Scots is a language and not a dialect, but this strategy is not too dissimilar from what happens with African American Vernacular English, or AAVE, in the United States. Instead of recognizing AAVE as what it is—one American English dialect among many—education systems in the U.S. often brand it as an incorrect form of English, one that needs to be corrected (or as a “second language”). It isn’t different; it’s wrong. Inferior. This is a wildly effective, if subtle, ploy of oppression. “There are plenty of people in Scotland who actually think it’s a good thing,” says Hance. “The narrative is, we’ve been made better through this process.”

The Scottish people even have a term for their feeling of inferiority: the Scottish cringe. It’s a feeling of embarrassment about Scottish heritage—including the Scots language—and interpreting Scottishness as worse, lower, than Englishness. “Lots of Scottish people think to demonstrate any form of Scottish identity beyond that which is given formal approval is not something that should be encouraged,” says Hance.

A gas station in Scotland with the Scots phrase 'Ye may gang faur an fare waur' - You may go further and do a lot worse.
A gas station in Scotland with the Scots phrase ‘Ye may gang faur an fare waur’ - You may go further and do a lot worse. Kay Roxby/Alamy

Scots faces a unique and truly overwhelming set of obstacles. It’s very similar to English, which allows the ruling power to convince people that it’s simply another (worse) version of English. The concept of bilingualism in Scotland is very, very new. And English, the ruling language is the most powerful language in the world, the language of commerce and culture. More than half of the websites on the internet are in English, it is by far the most learned language (rather than mother tongue) in the world, is the official language for worldwide maritime and air travel, and is used by a whopping 95 percent of scientific articles—including from countries where it isn’t even a recognized official language. Until very recently, says Hance, even Scottish people didn’t think their language was worth fighting for; today, the funding to preserve Scottish Gaelic outstrips that for Scots by a mile.

Amid all this, Scots is defiantly still here. In the 2011 census, about 1.5 million of Scotland’s 5.3 million people declared that they read, spoke, or understood Scots. “Despite being in this situation for centuries, we kept going,” says Hance. “We still exist. We’re still separate and different, and have our unique way of seeing the world and our unique way of expressing it.” Scots isn’t endangered the way Scottish Gaelic is; it’s actually growing in popularity.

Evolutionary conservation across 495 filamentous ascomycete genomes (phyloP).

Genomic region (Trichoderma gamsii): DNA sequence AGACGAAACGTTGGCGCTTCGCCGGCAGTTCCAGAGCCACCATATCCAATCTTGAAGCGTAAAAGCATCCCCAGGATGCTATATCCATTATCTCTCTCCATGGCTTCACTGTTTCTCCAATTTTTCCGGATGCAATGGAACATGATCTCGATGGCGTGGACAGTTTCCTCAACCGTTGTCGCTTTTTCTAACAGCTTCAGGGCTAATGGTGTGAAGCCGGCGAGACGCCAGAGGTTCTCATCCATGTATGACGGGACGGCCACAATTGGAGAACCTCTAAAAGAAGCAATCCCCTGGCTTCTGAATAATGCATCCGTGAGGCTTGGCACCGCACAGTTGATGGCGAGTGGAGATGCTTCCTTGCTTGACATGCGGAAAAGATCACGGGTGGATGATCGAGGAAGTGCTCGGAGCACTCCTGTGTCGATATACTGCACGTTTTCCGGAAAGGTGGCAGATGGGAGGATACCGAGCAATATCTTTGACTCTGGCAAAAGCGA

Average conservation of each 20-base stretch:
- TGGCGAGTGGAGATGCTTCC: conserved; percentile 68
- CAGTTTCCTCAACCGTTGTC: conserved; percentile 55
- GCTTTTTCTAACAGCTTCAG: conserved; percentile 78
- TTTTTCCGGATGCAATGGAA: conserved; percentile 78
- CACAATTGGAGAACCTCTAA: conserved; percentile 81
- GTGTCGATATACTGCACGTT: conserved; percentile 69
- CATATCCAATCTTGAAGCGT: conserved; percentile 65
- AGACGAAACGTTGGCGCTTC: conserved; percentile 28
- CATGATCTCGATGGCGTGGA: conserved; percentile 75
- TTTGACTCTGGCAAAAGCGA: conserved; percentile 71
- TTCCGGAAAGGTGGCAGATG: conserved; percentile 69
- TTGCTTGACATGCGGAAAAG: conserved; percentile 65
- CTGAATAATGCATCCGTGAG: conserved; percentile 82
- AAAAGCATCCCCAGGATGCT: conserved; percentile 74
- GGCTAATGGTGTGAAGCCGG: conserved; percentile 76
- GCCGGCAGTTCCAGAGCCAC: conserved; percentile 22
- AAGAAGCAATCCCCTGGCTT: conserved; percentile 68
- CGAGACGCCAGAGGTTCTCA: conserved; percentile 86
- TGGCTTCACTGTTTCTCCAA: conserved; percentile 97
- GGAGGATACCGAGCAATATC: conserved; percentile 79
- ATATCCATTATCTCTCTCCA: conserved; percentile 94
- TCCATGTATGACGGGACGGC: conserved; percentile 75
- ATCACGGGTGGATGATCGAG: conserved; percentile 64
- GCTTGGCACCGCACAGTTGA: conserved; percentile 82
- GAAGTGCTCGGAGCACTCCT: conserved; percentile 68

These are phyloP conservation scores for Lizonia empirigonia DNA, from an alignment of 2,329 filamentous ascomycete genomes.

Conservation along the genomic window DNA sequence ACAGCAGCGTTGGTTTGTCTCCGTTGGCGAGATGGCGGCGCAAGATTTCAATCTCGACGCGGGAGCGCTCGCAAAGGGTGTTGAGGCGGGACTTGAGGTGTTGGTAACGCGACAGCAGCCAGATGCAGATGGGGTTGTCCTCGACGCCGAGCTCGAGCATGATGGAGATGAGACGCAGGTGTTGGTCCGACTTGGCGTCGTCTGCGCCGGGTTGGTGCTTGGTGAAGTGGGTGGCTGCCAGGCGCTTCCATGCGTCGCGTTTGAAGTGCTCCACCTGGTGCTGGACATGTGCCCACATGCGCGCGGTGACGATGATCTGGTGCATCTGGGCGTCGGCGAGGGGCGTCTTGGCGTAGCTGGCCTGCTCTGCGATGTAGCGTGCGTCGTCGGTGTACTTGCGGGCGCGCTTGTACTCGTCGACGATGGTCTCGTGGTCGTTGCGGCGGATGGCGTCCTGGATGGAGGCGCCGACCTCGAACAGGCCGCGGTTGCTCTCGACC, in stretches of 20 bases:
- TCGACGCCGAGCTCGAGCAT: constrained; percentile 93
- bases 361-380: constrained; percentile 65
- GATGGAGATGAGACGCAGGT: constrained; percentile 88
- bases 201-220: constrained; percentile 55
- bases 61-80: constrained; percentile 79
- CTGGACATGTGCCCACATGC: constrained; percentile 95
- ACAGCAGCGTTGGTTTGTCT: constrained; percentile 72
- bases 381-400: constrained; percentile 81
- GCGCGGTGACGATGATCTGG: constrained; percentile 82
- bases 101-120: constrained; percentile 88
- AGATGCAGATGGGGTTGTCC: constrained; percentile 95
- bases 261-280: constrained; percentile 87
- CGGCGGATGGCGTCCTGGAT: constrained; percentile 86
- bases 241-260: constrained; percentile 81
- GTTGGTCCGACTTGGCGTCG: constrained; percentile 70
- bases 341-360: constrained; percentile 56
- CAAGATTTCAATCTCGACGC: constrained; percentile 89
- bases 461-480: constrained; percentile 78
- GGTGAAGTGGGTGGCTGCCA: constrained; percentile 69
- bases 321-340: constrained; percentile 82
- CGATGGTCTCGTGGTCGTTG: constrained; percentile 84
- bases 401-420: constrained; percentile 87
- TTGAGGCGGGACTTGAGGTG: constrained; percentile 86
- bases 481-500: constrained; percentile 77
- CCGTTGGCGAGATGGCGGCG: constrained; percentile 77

Census data isn’t always as clear as it might sound. There are people who only speak Scots, and can probably understand English but not really speak it. There are people who are fully bilingual, capable of switching, with awareness, between the languages. Some people will start a sentence in Scots and finish it in English, or use words from each language in the same conversation. There are those who speak English, but heavily influenced by Scots, with some words or pronunciations borrowed from Scots.

Technology has been a boon for the language, for a host of different reasons. Spellcheck has been a headache; computers and phones do not include native support for Scots, even while including support for languages spoken by vastly fewer people. (There are a few university research projects to create Scots spellcheck, but they’re not widespread.) But this has had the effect of making Scots speakers ever more aware that what they’re trying to type is not English; the more they have to reject an English spellcheck’s spelling of their Scots, the more they think about the language they use.

The informality of new forms of communication, too, is helping. Pre-email, writing a letter was a time-consuming and formal process, and the dominance of English as a prestige language meant that native Scots speakers would often write letters in English rather than their own language. But texting, social media, email—these are casual forms of communication. Most people find it easier to relax on punctuation, grammar, and capitalization when communicating digitally; Scots speakers relax in that way, too, but also relax by allowing themselves to use the language they actually speak. “Texting and posting, those are largely uncensored spaces, so the linguistic censorship that used to take place when you communicated with other people in written form, it doesn’t happen any longer,” says Hance. “People are free to use their own words, their own language.”

Scots is still wildly underrepresented in television, movies, books, newspapers, and in schools. Sometimes students will, in a creative writing class, be allowed to write a paper in Scots, but there are no Scots-language schools in Scotland. The lack of presence in schools, though, is just one concern Scots scholars have about the language.

“In general, it’s better now,” says Kay, “but it’s still not good enough.”

*Correction: We originally said English and Scots are about as similar as Finnish and Swedish. Norwegian and Danish is a much more accurate comparison. We also said that James I dissolved the Scottish parliament, but this happened after his death.